“It is a miracle that curiosity survives a formal education”
I remember sitting in front of a computer following our first lesson in a real science laboratory. How was I meant to write this “lab report” I had been assigned? In primary school, Science lessons had been fun, and we got a taste of what feels like to question the world; I had thought that Science was going to be a lot more fun than completing a layout of instructions and using the right kind of font for an assignment.
And yet here I was, struggling to remember what I did in the experimental class, and how many drops of some solution I’d added, or whether the flask I’d used was called “Erlenmeyer”.
This is how I fell into the awful habit of asking the teacher to spoon-feed me the expected results, to steal her hypotheses, and to avoid – wherever possible – making a connection between what I learnt from a book and what I did in the lab.
The perennial Monday morning deadline meant that every Sunday night I would make my eyes sore trying to figure out what it all meant, forever cursing the lab work and the lab reports for making science such a dreadful experience.
But that was then.
Today, I realise that it had less to do with the reports themselves than the extreme lack of interest I had in the science I was being forced to study. And I have come to realise this because today I consider myself to be a person intrigued by the empirical process, who has dedicated ten hours per week to Science this academic year. I came to recognize the vital element I had been missing.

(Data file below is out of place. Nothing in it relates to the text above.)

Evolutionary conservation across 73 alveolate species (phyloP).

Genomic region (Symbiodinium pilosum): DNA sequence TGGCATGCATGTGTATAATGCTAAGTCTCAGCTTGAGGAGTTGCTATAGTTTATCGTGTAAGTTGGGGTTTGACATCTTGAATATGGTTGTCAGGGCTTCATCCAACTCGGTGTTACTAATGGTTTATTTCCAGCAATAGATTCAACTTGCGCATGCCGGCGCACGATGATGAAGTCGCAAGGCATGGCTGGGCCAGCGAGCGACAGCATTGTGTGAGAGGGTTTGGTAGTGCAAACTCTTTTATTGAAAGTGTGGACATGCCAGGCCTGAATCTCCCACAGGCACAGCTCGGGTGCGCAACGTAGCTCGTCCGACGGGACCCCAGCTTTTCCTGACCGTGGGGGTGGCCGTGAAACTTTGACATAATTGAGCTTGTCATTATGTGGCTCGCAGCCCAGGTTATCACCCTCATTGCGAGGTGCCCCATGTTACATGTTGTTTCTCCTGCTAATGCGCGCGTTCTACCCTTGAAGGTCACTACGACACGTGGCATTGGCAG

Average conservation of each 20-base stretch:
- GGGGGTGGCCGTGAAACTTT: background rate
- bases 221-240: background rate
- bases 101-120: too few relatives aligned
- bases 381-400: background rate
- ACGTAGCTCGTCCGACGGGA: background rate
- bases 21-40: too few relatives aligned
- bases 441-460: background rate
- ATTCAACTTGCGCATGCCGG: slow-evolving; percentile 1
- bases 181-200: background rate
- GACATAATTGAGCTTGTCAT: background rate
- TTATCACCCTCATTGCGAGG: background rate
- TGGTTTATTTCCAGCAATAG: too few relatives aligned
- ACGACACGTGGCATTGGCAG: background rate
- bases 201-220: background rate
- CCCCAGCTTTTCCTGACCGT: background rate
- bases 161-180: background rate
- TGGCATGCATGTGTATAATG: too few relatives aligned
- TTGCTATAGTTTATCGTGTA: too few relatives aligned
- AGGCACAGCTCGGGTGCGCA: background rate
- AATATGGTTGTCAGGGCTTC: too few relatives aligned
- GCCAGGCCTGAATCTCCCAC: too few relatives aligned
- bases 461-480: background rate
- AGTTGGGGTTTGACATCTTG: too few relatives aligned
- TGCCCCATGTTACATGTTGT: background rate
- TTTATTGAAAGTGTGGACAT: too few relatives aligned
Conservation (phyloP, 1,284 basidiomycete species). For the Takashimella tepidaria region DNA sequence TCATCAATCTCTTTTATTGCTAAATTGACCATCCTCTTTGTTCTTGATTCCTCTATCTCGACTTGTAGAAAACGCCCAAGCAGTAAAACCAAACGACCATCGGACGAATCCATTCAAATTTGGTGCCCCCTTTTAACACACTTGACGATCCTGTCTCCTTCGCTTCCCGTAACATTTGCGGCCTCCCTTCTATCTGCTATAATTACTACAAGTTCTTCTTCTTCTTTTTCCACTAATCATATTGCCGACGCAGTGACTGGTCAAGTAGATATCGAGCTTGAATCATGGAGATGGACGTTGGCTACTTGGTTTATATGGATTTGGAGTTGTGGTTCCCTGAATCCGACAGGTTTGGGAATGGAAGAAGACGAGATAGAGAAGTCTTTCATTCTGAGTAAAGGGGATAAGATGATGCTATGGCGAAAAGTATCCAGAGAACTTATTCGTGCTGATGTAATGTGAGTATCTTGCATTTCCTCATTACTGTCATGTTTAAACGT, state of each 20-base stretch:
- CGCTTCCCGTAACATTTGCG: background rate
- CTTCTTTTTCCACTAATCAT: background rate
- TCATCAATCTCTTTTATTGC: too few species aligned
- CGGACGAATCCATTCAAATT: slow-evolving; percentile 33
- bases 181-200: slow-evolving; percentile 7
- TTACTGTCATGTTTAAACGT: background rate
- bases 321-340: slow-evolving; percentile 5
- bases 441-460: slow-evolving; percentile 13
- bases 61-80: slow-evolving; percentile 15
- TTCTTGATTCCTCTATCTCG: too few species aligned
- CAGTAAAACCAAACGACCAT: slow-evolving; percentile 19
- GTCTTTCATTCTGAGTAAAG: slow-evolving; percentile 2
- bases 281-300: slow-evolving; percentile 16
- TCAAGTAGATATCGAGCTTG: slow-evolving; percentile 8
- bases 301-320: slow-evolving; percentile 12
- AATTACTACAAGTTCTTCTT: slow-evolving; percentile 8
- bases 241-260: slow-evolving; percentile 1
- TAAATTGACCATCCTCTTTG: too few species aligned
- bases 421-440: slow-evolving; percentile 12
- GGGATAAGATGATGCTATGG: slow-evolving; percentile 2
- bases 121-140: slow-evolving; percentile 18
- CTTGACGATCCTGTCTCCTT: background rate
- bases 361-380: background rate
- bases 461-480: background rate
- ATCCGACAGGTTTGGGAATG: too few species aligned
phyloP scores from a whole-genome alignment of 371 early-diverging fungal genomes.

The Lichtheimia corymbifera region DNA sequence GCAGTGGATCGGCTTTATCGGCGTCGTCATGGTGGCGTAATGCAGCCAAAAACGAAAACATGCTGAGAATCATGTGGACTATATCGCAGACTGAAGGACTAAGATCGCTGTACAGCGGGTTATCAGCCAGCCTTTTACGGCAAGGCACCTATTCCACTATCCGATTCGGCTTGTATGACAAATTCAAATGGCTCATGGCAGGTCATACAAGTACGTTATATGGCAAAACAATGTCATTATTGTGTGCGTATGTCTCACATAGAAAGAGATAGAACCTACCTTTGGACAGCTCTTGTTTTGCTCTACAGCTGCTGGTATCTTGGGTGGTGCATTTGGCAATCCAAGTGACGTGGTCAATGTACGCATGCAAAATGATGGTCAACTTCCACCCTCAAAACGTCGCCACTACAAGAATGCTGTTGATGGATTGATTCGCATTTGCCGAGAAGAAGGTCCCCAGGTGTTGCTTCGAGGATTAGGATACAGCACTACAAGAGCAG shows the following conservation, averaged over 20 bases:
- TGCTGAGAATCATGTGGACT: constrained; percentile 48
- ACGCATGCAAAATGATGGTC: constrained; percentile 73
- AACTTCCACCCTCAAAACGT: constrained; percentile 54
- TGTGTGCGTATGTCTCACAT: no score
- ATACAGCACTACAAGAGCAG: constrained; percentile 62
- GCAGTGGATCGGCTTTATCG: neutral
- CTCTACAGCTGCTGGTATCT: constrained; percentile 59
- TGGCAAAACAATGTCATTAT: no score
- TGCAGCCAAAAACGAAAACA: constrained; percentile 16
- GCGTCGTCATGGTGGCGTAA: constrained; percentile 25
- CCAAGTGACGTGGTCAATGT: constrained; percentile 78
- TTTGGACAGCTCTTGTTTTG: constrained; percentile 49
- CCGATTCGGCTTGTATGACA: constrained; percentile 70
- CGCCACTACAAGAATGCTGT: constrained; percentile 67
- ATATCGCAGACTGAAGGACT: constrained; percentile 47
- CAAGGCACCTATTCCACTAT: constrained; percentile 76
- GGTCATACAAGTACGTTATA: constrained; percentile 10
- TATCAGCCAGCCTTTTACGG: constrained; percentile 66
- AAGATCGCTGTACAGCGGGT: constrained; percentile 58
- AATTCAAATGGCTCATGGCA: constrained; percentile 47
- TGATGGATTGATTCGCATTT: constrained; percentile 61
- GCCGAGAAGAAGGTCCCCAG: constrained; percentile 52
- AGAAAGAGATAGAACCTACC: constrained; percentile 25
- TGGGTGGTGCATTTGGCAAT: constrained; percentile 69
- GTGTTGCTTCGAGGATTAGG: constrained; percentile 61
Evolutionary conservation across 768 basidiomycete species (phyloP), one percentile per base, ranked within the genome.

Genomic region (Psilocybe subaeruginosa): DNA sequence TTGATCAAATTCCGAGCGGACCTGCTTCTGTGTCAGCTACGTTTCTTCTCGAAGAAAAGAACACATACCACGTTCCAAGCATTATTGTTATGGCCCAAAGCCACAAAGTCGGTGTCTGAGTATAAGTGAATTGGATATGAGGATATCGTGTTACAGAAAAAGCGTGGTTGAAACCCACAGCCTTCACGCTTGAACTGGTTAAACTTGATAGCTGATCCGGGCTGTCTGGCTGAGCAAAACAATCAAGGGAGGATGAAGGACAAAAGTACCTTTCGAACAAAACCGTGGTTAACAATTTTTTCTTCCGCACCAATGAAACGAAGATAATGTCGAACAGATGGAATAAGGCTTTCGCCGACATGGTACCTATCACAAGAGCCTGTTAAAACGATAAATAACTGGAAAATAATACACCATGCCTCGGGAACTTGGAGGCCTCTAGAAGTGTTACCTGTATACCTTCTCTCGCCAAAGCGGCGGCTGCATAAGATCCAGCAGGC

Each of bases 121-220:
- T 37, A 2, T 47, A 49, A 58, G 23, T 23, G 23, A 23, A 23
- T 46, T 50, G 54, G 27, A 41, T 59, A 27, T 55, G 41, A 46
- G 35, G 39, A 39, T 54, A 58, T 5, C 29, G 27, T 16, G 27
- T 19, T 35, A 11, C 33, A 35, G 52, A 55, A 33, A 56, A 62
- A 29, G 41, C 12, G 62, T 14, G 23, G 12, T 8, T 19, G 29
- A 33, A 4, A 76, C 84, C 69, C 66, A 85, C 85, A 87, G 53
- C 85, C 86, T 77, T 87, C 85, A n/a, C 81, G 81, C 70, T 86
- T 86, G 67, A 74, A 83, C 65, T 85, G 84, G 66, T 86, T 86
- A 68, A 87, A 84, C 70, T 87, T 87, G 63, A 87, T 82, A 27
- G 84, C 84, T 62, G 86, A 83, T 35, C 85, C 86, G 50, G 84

I had been taught to accept unquestioningly the words in textbooks – especially if the letters were small and the pages adorned with diagrams I did not understand. It took time for me to realise that the things I learnt in class were relevant to the world beyond my desk. Who could have guessed that the diagrams I failed to decipher explained how my body managed to keep me alive?!
Coming to the realisation that I do not have a clue about how my body works at a smaller, more complex, level helped me to begin to frame questions which have become unrelenting. This is the motor that keeps the sciences advancing. Without questions, knowledge is reduced to complicated words that kids and adults alike can’t be expected to care about. As humans, we have created a compendium of facts and information because there have been people who have asked the right questions, and people who have found the answers.
If I could go back in time (although according to my bud Stephen Hawking, not a plausible scenario…) I would tell 13-year-old me that there is a world of knowledge she hasn’t explored yet, and that if she takes an interest in what goes on in the lab, not only will she save herself from painful Sunday nights trying to complete that report she doesn’t care about, but she’ll also surprise herself with how contagious it is to learn.
They say that curiosity killed the cat, but at least it gave life to Science.